Stop Being a Twit

by Ryan Bolton

They were all huddled around their Wendy’s burgers. The food looked good enough and the sun was shining with the birds, er, twittering. All wearing business attire with labels poking out from, well, everywhere, they looked bored. That, or the four of them didn’t much care for one another’s company. Instead of talking to each other – not to mention looking at each other – each one of them were punching away at their cumbersome BlackBerries.

What is Twitter doing to us? Stop it cute, unassuming blue bird.

What is Twitter doing to us? Stop it cute, unassuming blue bird.

I watched them for a total of 10 minutes in between bites of my heavenly cheeseburger, and, no kidding, they didn’t speak to each other. All that could be heard was the tapping of their keypads and maybe the sounds of the digestive system. Otherwise all was silent, until one finally said, “Should we get back to work?” I was surprised she didn’t Twitter that – it’s less than 140 characters.

We’ve lost it. We have all went (conversationally) nuts. We’re out of touch – note the irony – with communication. We cannot sit around a table and ostensibly delve into some small talk anymore. Why? Well, because we have other friends that we can text message, or we can Twitter about our banal existence to a sea of strangers (a.k.a people we think care about our every move.) It’s sad and disheartening to watch. And more than this, we’re stuck right in the epicenter. Unless a strident Luddite, you need to pick your battles.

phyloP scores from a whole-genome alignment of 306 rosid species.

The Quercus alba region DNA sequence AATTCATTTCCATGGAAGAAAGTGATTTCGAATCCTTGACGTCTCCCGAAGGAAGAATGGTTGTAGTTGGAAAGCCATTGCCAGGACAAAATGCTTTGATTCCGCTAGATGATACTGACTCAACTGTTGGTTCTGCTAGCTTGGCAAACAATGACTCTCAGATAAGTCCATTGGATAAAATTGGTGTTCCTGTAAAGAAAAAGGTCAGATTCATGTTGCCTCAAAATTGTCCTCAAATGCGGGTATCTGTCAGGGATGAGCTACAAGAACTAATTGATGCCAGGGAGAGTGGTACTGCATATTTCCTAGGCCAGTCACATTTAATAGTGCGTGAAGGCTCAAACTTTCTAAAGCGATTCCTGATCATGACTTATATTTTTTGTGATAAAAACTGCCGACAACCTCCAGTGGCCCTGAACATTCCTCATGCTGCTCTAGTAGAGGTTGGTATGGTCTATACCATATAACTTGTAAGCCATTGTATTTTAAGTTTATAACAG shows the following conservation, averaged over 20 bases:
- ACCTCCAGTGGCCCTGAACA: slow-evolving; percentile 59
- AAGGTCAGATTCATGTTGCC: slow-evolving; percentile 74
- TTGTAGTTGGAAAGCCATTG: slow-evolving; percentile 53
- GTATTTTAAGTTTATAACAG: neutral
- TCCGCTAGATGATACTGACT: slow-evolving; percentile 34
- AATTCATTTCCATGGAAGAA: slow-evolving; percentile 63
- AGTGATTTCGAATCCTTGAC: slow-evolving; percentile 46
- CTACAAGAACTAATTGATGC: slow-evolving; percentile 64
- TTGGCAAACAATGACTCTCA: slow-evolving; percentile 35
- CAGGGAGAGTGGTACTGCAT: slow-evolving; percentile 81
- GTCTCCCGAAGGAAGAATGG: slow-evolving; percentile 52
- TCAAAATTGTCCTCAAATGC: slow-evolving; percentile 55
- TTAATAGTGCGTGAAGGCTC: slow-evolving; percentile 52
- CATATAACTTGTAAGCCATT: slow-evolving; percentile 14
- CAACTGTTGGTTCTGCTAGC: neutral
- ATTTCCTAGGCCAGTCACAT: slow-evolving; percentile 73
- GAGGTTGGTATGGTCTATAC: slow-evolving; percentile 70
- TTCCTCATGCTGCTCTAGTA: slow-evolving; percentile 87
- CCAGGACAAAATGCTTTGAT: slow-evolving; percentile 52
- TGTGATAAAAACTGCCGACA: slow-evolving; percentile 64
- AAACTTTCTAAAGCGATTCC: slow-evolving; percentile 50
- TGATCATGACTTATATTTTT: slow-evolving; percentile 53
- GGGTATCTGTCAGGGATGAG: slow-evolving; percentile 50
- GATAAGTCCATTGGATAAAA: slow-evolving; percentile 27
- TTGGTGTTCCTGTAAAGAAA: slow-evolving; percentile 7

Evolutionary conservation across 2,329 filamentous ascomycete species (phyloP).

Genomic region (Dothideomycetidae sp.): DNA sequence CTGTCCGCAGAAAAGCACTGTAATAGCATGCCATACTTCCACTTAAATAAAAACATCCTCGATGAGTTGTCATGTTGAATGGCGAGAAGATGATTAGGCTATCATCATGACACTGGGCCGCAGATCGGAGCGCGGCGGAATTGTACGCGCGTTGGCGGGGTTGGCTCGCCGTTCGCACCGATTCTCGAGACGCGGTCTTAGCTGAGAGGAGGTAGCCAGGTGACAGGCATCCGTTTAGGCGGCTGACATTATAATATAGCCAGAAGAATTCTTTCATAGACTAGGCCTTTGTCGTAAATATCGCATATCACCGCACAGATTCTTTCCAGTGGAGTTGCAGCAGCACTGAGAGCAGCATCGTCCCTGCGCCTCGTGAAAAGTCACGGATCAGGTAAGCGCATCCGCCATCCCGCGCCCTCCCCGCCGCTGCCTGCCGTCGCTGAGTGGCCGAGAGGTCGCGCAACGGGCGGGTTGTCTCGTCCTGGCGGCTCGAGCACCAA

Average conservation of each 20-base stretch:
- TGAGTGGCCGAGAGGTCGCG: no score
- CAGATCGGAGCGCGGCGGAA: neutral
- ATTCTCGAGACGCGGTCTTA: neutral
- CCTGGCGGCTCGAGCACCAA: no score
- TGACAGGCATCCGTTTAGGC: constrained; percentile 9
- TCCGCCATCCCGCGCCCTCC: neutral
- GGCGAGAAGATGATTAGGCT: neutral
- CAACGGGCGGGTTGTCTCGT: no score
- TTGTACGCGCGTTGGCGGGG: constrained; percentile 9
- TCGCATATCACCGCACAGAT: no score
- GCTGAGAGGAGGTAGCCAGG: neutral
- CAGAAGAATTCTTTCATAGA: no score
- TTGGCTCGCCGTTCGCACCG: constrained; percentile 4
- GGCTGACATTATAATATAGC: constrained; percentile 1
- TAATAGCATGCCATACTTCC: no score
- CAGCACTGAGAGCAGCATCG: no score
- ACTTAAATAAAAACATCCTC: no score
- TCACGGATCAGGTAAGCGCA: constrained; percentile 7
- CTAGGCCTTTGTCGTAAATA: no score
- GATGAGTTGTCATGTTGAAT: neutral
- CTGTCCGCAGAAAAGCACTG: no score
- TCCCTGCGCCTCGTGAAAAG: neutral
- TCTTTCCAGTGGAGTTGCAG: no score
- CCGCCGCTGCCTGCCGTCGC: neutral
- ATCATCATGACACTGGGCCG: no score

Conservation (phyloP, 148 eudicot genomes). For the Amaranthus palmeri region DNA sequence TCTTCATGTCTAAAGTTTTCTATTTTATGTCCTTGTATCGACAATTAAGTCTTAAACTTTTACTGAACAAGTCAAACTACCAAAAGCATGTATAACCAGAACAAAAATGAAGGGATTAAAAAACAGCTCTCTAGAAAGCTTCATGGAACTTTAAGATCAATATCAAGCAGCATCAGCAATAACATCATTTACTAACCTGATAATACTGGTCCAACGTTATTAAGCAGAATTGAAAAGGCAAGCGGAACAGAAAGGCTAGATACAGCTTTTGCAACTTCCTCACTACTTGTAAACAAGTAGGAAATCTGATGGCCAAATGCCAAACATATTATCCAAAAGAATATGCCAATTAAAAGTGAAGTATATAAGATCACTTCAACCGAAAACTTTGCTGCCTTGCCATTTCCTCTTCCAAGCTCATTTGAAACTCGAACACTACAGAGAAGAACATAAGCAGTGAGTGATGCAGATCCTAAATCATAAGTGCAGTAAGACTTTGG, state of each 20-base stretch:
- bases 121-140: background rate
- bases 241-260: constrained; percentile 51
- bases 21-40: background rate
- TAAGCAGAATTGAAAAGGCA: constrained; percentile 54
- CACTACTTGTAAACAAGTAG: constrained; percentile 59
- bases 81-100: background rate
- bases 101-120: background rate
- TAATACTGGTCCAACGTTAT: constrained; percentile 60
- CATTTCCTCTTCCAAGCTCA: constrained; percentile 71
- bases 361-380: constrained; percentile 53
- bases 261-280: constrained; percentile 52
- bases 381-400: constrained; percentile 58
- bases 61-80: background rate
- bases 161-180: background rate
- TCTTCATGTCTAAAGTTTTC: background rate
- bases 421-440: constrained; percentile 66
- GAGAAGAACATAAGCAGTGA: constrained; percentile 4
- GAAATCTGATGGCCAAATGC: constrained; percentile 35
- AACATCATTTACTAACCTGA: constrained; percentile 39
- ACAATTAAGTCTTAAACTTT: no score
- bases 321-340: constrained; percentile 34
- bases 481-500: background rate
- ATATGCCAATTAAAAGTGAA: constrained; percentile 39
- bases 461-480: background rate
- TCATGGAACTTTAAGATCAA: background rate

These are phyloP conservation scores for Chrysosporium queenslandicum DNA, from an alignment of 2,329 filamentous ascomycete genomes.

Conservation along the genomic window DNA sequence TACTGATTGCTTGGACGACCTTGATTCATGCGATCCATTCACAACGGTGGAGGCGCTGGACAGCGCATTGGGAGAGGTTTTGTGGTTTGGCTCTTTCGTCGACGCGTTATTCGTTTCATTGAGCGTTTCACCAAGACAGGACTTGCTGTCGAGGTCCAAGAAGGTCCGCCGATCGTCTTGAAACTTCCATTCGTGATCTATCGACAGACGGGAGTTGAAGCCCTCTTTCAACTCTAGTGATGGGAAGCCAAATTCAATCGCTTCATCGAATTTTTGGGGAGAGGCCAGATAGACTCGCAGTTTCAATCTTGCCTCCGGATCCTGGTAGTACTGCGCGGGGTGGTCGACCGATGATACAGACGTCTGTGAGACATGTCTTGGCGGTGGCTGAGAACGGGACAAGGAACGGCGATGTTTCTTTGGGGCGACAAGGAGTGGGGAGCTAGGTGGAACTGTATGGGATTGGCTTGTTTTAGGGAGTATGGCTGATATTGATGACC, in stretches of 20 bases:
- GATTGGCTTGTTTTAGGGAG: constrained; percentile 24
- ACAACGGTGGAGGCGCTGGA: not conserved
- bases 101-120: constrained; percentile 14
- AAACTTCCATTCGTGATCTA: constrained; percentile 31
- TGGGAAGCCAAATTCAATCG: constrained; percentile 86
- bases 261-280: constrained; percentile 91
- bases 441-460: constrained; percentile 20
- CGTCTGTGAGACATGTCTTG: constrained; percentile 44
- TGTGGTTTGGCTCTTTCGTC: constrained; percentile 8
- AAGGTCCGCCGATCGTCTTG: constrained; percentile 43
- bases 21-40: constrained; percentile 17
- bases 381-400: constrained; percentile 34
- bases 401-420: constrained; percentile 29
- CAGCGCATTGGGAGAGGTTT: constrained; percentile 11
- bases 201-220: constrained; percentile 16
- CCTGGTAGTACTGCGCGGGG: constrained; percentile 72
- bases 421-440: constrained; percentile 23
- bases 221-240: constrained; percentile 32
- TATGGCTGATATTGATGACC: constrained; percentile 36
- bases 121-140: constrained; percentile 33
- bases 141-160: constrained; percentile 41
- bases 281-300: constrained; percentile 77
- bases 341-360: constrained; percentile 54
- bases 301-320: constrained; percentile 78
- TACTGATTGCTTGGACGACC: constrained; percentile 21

I’ve written about our lack of “real” communication, as in face-to-face conversation, on numerous occasions in the past. Pining for when a home phone would do the trick to go and meet up with some friends for a movie. Now, it’s hard enough to gather friends to go out, because we are literally stuck to our technological tools to communicate. We’re living in false reality and, sadly, it appears to be getting worse. We are slowly digressing with this whole communication thing.

Home phones were great. (If unsure as to what one is, ask a parent.) Then came cell phones, which brought the advent of texting. All was good, right? Then we all started blogging, but that took up too much time, so we drifted to Facebook where we could be updated on the nonessentials of our girlfriends lives instantly. But, you know what, that also was taking up too much time, so we opted for Twittering – only 140 characters to update that your washroom break was indeed successful. Perfect.

But is it?

I’m all for methods of communication and connecting friends to distant relatives and whatnot. But, I’m not for losing physical communication with friends, family, and surprisingly so, strangers on the subway. I miss our mercurial discussions about George Bush, fellow subway strangers. I really do.

So, stop being a twit, and let’s chat – face to face again. I miss it.

A version of this article was originally published on Lutherans Connect.

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